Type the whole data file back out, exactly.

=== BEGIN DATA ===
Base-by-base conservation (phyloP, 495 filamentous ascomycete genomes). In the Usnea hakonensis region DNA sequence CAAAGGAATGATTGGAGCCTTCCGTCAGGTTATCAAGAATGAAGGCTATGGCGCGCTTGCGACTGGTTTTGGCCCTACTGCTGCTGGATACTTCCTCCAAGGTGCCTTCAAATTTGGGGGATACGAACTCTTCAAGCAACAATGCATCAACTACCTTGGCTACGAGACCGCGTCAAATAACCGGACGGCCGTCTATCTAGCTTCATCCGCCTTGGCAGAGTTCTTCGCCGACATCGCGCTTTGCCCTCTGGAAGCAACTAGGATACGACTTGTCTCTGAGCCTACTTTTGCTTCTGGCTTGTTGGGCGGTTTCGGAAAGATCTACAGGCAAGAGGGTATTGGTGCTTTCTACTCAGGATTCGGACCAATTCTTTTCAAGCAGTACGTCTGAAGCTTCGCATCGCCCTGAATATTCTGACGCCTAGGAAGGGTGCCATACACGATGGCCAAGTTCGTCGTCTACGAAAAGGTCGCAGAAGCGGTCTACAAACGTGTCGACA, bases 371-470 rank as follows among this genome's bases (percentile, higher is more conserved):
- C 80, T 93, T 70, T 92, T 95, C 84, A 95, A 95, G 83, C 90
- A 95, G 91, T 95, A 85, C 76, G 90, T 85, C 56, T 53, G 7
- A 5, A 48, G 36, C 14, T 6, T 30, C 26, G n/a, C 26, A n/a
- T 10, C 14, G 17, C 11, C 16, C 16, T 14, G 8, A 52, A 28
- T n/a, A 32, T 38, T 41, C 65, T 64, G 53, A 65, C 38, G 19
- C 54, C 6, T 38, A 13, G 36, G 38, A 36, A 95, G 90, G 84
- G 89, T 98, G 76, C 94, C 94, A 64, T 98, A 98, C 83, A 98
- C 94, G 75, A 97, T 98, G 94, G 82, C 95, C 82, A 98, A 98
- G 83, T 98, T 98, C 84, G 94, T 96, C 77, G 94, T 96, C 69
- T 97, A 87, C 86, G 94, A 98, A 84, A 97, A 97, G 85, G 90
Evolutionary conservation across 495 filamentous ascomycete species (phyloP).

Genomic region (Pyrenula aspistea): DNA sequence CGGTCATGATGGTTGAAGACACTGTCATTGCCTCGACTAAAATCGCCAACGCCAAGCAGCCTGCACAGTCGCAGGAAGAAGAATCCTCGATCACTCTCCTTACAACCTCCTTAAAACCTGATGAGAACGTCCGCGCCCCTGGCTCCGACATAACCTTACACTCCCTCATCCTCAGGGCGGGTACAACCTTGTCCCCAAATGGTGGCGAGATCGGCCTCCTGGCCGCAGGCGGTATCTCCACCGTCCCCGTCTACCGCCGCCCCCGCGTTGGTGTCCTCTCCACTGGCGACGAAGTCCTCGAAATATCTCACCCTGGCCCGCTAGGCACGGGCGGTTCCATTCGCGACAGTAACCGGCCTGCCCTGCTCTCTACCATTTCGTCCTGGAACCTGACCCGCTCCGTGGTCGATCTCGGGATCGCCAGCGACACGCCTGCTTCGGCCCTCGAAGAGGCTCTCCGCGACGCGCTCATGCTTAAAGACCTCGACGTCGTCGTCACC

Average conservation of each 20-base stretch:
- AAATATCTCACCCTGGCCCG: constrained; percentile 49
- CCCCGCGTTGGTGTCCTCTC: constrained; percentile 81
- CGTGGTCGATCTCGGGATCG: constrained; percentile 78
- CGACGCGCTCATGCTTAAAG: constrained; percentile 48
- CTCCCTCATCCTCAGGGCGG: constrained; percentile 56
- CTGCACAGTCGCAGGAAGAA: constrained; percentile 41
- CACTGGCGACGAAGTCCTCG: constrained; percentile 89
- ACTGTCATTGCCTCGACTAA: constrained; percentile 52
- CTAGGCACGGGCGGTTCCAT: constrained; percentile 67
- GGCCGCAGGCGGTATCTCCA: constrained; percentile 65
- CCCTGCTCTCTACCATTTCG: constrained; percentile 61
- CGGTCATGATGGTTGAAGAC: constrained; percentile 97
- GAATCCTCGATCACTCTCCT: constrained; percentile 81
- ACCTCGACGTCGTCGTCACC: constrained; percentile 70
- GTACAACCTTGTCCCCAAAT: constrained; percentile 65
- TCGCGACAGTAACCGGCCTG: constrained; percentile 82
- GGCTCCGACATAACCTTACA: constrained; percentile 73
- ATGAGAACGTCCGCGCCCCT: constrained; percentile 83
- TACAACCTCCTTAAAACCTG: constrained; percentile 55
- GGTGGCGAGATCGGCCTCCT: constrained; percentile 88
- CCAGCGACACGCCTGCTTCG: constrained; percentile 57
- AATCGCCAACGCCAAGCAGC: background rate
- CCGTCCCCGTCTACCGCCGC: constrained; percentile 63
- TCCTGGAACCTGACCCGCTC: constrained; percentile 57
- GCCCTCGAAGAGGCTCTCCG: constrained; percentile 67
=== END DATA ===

Base-by-base conservation (phyloP, 495 filamentous ascomycete genomes). In the Usnea hakonensis region DNA sequence CAAAGGAATGATTGGAGCCTTCCGTCAGGTTATCAAGAATGAAGGCTATGGCGCGCTTGCGACTGGTTTTGGCCCTACTGCTGCTGGATACTTCCTCCAAGGTGCCTTCAAATTTGGGGGATACGAACTCTTCAAGCAACAATGCATCAACTACCTTGGCTACGAGACCGCGTCAAATAACCGGACGGCCGTCTATCTAGCTTCATCCGCCTTGGCAGAGTTCTTCGCCGACATCGCGCTTTGCCCTCTGGAAGCAACTAGGATACGACTTGTCTCTGAGCCTACTTTTGCTTCTGGCTTGTTGGGCGGTTTCGGAAAGATCTACAGGCAAGAGGGTATTGGTGCTTTCTACTCAGGATTCGGACCAATTCTTTTCAAGCAGTACGTCTGAAGCTTCGCATCGCCCTGAATATTCTGACGCCTAGGAAGGGTGCCATACACGATGGCCAAGTTCGTCGTCTACGAAAAGGTCGCAGAAGCGGTCTACAAACGTGTCGACA, bases 371-470 rank as follows among this genome's bases (percentile, higher is more conserved):
- C 80, T 93, T 70, T 92, T 95, C 84, A 95, A 95, G 83, C 90
- A 95, G 91, T 95, A 85, C 76, G 90, T 85, C 56, T 53, G 7
- A 5, A 48, G 36, C 14, T 6, T 30, C 26, G n/a, C 26, A n/a
- T 10, C 14, G 17, C 11, C 16, C 16, T 14, G 8, A 52, A 28
- T n/a, A 32, T 38, T 41, C 65, T 64, G 53, A 65, C 38, G 19
- C 54, C 6, T 38, A 13, G 36, G 38, A 36, A 95, G 90, G 84
- G 89, T 98, G 76, C 94, C 94, A 64, T 98, A 98, C 83, A 98
- C 94, G 75, A 97, T 98, G 94, G 82, C 95, C 82, A 98, A 98
- G 83, T 98, T 98, C 84, G 94, T 96, C 77, G 94, T 96, C 69
- T 97, A 87, C 86, G 94, A 98, A 84, A 97, A 97, G 85, G 90
Evolutionary conservation across 495 filamentous ascomycete species (phyloP).

Genomic region (Pyrenula aspistea): DNA sequence CGGTCATGATGGTTGAAGACACTGTCATTGCCTCGACTAAAATCGCCAACGCCAAGCAGCCTGCACAGTCGCAGGAAGAAGAATCCTCGATCACTCTCCTTACAACCTCCTTAAAACCTGATGAGAACGTCCGCGCCCCTGGCTCCGACATAACCTTACACTCCCTCATCCTCAGGGCGGGTACAACCTTGTCCCCAAATGGTGGCGAGATCGGCCTCCTGGCCGCAGGCGGTATCTCCACCGTCCCCGTCTACCGCCGCCCCCGCGTTGGTGTCCTCTCCACTGGCGACGAAGTCCTCGAAATATCTCACCCTGGCCCGCTAGGCACGGGCGGTTCCATTCGCGACAGTAACCGGCCTGCCCTGCTCTCTACCATTTCGTCCTGGAACCTGACCCGCTCCGTGGTCGATCTCGGGATCGCCAGCGACACGCCTGCTTCGGCCCTCGAAGAGGCTCTCCGCGACGCGCTCATGCTTAAAGACCTCGACGTCGTCGTCACC

Average conservation of each 20-base stretch:
- AAATATCTCACCCTGGCCCG: constrained; percentile 49
- CCCCGCGTTGGTGTCCTCTC: constrained; percentile 81
- CGTGGTCGATCTCGGGATCG: constrained; percentile 78
- CGACGCGCTCATGCTTAAAG: constrained; percentile 48
- CTCCCTCATCCTCAGGGCGG: constrained; percentile 56
- CTGCACAGTCGCAGGAAGAA: constrained; percentile 41
- CACTGGCGACGAAGTCCTCG: constrained; percentile 89
- ACTGTCATTGCCTCGACTAA: constrained; percentile 52
- CTAGGCACGGGCGGTTCCAT: constrained; percentile 67
- GGCCGCAGGCGGTATCTCCA: constrained; percentile 65
- CCCTGCTCTCTACCATTTCG: constrained; percentile 61
- CGGTCATGATGGTTGAAGAC: constrained; percentile 97
- GAATCCTCGATCACTCTCCT: constrained; percentile 81
- ACCTCGACGTCGTCGTCACC: constrained; percentile 70
- GTACAACCTTGTCCCCAAAT: constrained; percentile 65
- TCGCGACAGTAACCGGCCTG: constrained; percentile 82
- GGCTCCGACATAACCTTACA: constrained; percentile 73
- ATGAGAACGTCCGCGCCCCT: constrained; percentile 83
- TACAACCTCCTTAAAACCTG: constrained; percentile 55
- GGTGGCGAGATCGGCCTCCT: constrained; percentile 88
- CCAGCGACACGCCTGCTTCG: constrained; percentile 57
- AATCGCCAACGCCAAGCAGC: background rate
- CCGTCCCCGTCTACCGCCGC: constrained; percentile 63
- TCCTGGAACCTGACCCGCTC: constrained; percentile 57
- GCCCTCGAAGAGGCTCTCCG: constrained; percentile 67